Laudable milestones and significant breakthroughs in the IP agenda pertaining to key issues sullying the CBD in the past years were reconciled with a near consensus between the members countries
(i) The negotiating parties reached an agreed to set up an equitable ABS mechanism for biodiversity and its use.
(ii)A near consensus was also reached on laying down a framework for the protection of traditional knowledge and biodiversity
Simultaneously the ninth session of the COP(Conference of the Parties) which is the governing body of the CBD also assembled in Bonn to review and assess the progress of the member states in the achievement and implementation of the convention goals.
While the earlier CBD meet in 2002 had decided to set up the ABS mechanism , progress was slow and stunted. Most notably, after years of ardent negotiation and lobbying by the various interest group the agenda was successfully completed this year with the much awaited ABS architecture in place.
The ABS text lays down the blueprint and the way forward for the next few years. Also it deals with other substantive issues such as linking access to genetic resources with benefit-sharing, access to technology and technology transfer, and mechanisms to promote equality in negotiations. The latest available drafts can be downloaded from the CBD website.
Th most noteworthy provision in the draft is the instruction to “clearly [identify] the components of the international regime that should be addressed through legally binding measures, non-legally binding measures, or a mix of the two.”
The negotiations on CBD Article 8(j) pertaining to biodiversity and indigenous communities, witnessed a display of solidarity and strength. Most issues were reconciled and agreed on save for the one on climate change.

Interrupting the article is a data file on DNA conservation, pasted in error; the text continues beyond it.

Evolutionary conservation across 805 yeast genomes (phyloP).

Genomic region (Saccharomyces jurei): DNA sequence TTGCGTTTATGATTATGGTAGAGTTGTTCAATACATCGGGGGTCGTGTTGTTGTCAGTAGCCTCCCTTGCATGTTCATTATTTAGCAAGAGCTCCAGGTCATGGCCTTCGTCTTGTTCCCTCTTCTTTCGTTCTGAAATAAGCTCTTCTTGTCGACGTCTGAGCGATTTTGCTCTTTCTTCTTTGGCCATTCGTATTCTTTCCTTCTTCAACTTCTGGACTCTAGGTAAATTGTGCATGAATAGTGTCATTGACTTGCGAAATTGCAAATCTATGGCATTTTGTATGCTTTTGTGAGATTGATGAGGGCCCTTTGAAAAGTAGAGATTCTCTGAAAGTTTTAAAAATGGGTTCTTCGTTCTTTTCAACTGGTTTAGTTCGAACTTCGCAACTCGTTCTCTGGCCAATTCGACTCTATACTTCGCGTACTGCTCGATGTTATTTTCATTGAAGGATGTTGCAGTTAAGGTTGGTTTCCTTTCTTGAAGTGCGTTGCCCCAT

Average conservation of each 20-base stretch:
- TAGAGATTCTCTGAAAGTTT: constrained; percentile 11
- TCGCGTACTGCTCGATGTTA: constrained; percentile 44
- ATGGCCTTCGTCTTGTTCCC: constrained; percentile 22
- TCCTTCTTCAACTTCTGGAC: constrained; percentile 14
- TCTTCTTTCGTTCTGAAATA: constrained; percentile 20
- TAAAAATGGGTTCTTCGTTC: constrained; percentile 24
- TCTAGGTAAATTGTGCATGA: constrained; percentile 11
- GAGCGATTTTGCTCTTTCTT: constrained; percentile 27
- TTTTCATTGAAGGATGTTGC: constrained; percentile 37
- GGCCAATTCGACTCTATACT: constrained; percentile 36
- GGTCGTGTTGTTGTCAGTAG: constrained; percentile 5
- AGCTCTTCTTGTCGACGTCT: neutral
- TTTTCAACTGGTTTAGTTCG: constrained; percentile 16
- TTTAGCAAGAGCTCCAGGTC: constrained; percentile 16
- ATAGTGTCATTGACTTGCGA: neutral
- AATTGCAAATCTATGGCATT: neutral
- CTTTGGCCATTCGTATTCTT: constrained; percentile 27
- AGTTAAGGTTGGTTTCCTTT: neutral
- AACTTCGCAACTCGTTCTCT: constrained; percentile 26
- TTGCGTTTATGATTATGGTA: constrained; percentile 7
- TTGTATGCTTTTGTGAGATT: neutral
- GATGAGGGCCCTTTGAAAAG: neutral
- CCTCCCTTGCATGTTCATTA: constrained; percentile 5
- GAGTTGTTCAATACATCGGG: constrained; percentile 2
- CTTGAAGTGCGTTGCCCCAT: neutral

The “conference room paper” on Article 8(j) set out guidelines for defining, documenting, and protecting indigenous knowledge as well as the rights of indigenous people and local communities to participate in the definition and protection of their knowledge, including by sui generis (in kind) means. tems in 8(j) involving intellectual property include: a request for the executive secretary of the CBD to work with the World Intellectual Property Organization as well as the UN Forum on Indigenous Issues and the UN Educational, Scientific and Cultural Organization (UNESCO) to address issues involved in documenting traditional knowledge. Some indigenous groups feel that documentation may prevent biopiracy by proving that they have ‘prior art’ on their traditional knowledge, even without patents, while others feel that databases for documentation are inappropriate means to store indigenous ideas.
For all CBD enthusiasts, there is lot of good read on the CBD site, ip-watch does an in depth covergae of the developments at the Summit… I also recommend reading Susan Finstons(of the American Bioindustry Alliance) notings on the International Regime in the context of the CBD